4. Brand New – Daisy (Interscope) A lot of people seemed to be let down with Brand New’s fourth album Daisy, perhaps not living up to the high expectations that 2006’s The Devil and God are Raging Inside Me set for the band. However, and I doubt anyone in the world will agree with this statement, but I think Daisy is the best Brand New record to date. They’ve been one of my favorite bands since I was fourteen, after hearing the catchy single “Jude Law and a Semester Abroad” from their first albumYour Favorite Weapon, and then seeing the music video for “The Quiet Things That No One Ever Knows” on MTV. And as I’ve grown up, this band has grown up with me. Their first two albums, released when I was in high school, are poppy and bitter, and by the time The Devil and God… was released, it was evident that this band had matured a lot, both personally and musically. I’ve always loved Brand New because each of their albums sounds different from the last, and Daisy is no exception. While the first single, “At the Bottom,” has a very obvious Modest Mouse influence as does “Jesus Christ” from their previous album, Daisy’s other tracks form the perfect blend of screaming and abrasive, in-your-face rock music with slow, drawn-out tracks that are anything but happy. There is never a dull moment on Daisy, no track that I ever feel the need to skip over. I had been looking forward to this album coming out since 2009 began and Brand New did not disappoint me one bit. Buy on Amazon
3. Japandroids – Post-Nothing (Polyvinyl) Holy shit, this band is fucking amazing. (Yeah, the swearing is necessary.) The first time I ever heard Japandroids, I thought I was hearing some band that was formed by one of the members of Cap’n Jazz in the late 1990s that no one ever bothered telling me about. But really, Japandroids is two dudes from Vancouver playing guitar and drums and singing about their post-teenage angst, which mainly involves three things: girls, drinking, and leaving home. And more girls. The lyrics are repetitive, the guitar is heavily distorted, but this album is full of passion from beginning to end. The second track, “Young Hearts Spark Fire,” which is the first song I ever heard by Japandroids, is by far my favorite song that I heard all year. A mix of old school emo and lo-fi garage rock (who knew the two sounded awesome together?!) Post-Nothing is the best debut album I have heard in a very long time. Watch out, I have a feeling this band is going to get really big in the near future. Buy on Amazon.
2. Cursive – Mama, I’m Swollen (Saddle Creek) I went on a road trip last summer, and spent several miserable hours driving through Nebraska. I saw a lot of slaughterhouses, but other than that, there wasn’t much going on. It amazes me that music scenes can exist in places like these, but they do, and Omaha, Nebraska is home to both Saddle Creek Records and veteran indie rockers Cursive. Mama, I’m Swollen is their sixth studio album, and probably the poppiest to date. As is usual with Cursive, the new album is a concept album, critiquing all of humankind, and contemplating if “we were better off as animals,” as vocalist Tim Kasher sings on the second track, “From the Hips.” While the album takes a few listens to truly grow on you, and the slower mid-section may lose listeners at first, Mama, I’m Swollen is ten beautifully crafted songs that are up to par with any of Cursive’s other great pieces. Buy on Amazon.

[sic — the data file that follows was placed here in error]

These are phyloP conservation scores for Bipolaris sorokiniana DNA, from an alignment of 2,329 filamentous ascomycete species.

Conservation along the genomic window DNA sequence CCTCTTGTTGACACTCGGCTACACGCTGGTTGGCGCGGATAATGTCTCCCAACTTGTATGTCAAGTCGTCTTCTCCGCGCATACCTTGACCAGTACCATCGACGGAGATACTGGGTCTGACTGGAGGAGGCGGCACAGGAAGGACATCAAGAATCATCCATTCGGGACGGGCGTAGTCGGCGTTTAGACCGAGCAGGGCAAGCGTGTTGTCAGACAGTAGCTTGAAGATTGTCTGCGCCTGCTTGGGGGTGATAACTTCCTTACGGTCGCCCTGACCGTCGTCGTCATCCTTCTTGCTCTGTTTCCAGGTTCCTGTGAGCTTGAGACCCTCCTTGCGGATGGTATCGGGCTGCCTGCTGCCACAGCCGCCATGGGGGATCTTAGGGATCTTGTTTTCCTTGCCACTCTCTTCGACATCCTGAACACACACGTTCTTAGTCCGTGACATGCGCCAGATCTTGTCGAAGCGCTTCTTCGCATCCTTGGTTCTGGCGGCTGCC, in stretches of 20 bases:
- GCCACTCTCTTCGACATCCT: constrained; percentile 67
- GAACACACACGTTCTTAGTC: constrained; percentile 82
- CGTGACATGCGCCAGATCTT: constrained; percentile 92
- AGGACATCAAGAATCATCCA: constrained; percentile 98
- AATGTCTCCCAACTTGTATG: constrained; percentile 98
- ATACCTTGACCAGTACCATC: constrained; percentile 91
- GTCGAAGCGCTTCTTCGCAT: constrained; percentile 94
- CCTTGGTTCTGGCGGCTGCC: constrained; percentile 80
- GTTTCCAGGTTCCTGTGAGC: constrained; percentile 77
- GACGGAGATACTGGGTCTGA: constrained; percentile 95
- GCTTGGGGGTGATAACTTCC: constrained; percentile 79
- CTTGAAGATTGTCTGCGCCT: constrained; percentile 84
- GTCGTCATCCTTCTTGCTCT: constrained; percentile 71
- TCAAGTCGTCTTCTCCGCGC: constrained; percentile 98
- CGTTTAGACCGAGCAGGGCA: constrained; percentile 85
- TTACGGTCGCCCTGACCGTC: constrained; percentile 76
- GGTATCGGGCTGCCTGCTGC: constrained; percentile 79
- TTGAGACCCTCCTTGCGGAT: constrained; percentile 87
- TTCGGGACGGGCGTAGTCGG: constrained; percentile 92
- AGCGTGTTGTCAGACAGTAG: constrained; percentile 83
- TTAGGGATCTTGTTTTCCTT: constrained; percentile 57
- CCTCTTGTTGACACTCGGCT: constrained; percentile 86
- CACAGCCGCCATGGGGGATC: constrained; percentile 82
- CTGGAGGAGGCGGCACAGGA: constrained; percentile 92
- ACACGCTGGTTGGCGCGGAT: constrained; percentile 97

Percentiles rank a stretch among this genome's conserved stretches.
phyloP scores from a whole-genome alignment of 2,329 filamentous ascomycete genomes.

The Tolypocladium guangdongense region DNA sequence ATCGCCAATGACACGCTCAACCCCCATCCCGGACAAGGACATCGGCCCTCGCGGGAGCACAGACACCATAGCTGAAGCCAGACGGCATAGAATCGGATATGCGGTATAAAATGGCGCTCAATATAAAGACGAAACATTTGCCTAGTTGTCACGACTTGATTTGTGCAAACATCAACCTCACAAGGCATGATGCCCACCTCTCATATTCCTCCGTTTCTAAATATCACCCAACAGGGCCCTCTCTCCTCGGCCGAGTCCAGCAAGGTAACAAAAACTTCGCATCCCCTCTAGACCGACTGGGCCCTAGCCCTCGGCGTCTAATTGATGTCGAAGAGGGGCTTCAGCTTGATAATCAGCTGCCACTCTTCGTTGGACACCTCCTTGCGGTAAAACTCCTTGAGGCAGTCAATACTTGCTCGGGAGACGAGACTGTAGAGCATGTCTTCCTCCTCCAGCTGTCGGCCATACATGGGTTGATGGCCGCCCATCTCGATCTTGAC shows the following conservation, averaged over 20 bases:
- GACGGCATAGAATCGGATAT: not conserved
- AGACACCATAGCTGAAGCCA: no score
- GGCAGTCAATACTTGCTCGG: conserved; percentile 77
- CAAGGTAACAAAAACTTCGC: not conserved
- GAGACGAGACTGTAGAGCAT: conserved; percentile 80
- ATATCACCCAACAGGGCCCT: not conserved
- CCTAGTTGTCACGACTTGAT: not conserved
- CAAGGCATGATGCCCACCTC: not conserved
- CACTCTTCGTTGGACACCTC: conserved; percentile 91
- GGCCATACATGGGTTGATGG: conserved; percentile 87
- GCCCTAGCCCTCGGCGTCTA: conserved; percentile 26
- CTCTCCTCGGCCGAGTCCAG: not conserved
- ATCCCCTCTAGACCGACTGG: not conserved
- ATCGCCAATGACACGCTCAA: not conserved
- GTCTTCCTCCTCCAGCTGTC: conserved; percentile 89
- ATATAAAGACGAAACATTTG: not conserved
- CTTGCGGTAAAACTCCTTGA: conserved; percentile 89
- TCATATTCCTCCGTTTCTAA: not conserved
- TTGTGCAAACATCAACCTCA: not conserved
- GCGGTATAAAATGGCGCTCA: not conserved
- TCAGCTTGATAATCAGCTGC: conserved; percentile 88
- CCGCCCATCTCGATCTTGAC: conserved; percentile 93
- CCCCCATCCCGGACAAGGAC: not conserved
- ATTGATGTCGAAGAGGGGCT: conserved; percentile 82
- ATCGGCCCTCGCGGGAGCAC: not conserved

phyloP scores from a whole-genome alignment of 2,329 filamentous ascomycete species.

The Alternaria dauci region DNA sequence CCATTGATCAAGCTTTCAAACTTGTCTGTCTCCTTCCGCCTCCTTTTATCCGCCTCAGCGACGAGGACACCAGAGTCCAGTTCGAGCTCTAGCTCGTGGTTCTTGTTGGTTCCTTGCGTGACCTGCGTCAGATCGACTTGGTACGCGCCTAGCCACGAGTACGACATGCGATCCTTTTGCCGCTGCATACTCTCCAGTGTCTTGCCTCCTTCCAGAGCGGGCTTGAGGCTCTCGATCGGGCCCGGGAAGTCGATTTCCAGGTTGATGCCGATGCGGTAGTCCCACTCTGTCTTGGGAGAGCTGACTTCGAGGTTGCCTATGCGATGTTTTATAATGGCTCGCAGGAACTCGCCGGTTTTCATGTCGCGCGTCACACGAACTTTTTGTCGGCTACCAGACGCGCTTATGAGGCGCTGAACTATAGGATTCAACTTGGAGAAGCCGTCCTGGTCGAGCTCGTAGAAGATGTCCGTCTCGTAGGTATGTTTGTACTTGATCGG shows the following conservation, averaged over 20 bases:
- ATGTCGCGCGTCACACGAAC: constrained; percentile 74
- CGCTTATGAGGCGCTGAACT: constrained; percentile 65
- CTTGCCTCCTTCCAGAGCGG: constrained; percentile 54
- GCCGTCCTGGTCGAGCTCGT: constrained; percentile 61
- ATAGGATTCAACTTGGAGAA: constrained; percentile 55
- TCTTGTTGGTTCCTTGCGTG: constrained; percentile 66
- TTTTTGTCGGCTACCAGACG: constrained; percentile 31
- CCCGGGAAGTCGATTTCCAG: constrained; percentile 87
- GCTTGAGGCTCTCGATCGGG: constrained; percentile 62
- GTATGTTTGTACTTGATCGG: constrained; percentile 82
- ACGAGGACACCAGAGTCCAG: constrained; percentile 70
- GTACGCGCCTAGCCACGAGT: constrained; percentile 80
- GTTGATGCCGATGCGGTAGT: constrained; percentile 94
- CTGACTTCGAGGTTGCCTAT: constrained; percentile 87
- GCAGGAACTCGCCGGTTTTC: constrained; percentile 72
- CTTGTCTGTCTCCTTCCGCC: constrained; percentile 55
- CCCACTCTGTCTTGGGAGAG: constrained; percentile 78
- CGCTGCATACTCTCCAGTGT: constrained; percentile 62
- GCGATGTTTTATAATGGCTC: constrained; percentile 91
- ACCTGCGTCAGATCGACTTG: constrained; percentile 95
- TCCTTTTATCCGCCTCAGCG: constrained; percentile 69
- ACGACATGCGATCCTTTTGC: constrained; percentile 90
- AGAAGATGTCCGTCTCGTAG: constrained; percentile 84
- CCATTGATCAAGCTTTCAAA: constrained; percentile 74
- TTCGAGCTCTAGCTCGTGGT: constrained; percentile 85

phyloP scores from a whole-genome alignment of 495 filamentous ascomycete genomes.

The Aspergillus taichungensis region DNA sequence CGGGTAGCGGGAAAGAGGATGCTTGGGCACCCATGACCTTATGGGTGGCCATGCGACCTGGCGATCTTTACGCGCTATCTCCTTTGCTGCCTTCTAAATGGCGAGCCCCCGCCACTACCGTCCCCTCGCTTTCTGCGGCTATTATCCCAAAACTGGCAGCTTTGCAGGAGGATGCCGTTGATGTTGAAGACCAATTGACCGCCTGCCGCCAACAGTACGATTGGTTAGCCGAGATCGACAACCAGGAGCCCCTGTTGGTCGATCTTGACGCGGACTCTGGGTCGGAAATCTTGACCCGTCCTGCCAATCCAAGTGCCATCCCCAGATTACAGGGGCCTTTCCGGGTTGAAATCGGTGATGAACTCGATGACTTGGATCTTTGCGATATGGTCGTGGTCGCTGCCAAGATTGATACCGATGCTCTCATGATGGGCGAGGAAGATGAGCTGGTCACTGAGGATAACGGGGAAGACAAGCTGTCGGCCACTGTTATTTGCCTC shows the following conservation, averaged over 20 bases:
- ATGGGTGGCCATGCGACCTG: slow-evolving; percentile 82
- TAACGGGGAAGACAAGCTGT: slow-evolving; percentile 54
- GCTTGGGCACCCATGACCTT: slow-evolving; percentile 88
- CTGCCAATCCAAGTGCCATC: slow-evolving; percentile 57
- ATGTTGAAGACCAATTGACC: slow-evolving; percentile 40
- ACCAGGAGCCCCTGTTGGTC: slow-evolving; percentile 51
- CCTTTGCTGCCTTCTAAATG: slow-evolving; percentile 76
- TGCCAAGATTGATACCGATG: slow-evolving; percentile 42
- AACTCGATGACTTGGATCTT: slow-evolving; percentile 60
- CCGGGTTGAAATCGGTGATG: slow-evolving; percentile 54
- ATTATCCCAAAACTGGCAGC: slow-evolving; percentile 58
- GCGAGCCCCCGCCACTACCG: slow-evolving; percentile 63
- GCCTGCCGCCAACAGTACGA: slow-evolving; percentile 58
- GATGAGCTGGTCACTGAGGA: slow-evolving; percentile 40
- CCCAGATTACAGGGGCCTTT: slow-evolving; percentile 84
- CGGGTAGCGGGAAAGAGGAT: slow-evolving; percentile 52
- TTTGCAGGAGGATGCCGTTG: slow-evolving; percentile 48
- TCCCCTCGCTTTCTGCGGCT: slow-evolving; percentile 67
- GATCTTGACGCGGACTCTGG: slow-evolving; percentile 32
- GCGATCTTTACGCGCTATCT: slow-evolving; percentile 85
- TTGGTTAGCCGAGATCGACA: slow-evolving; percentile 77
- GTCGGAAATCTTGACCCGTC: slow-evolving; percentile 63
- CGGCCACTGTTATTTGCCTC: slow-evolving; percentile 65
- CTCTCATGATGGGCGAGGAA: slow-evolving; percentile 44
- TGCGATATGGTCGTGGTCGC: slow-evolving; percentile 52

1. Pissed Jeans – King of Jeans (SubPop) Pissed Jeans is a hardcore quartet from Allentown, Pennsylvania.. King of Jeans is their third full-length, and second on Seattle-based SubPop Records. Given the other two records in my top three, you were probably expecting something a little more original to be my number one album of the year. But I’m a huge sucker for a good hardcore band. I taught myself how to play guitar by learning every Misfits song, my notebooks in high school were covered in Minor Threat lyrics, and I thought Black Flag’s Damaged was the most perfect hardcore album ever created. Hardcore helped make my teenage years a little more bearable. And with the release of King of Jeans, I can now be okay with the fact that all of the aforementioned bands broke up before I was born. The album sounds like it came out in 1982, not 2009. The vocalist never tires of screaming about his jaded adult angst (instead of getting into fights with their parents as many hardcore bands sing about, they’ve now moved out and are pissed that they have to accept the realities of adulthood) and each track comes at you like a punch in the face (quite literally if you’re at a Pissed Jeans show, and not listening safely at home). Many hardcore bands that I enjoy that are around today are good because they are creative and don’t just play conventional hardcore songs. Pissed Jeans is a conventional hardcore band, but I like that simply for the fact that we need bands that are still just playing punk like it’s the early ‘80s and Washington, DC has the greatest music scene in the world. Some of us weren’t alive back then, and it’s good to be able to experience what those days were like. Buy on Amazon.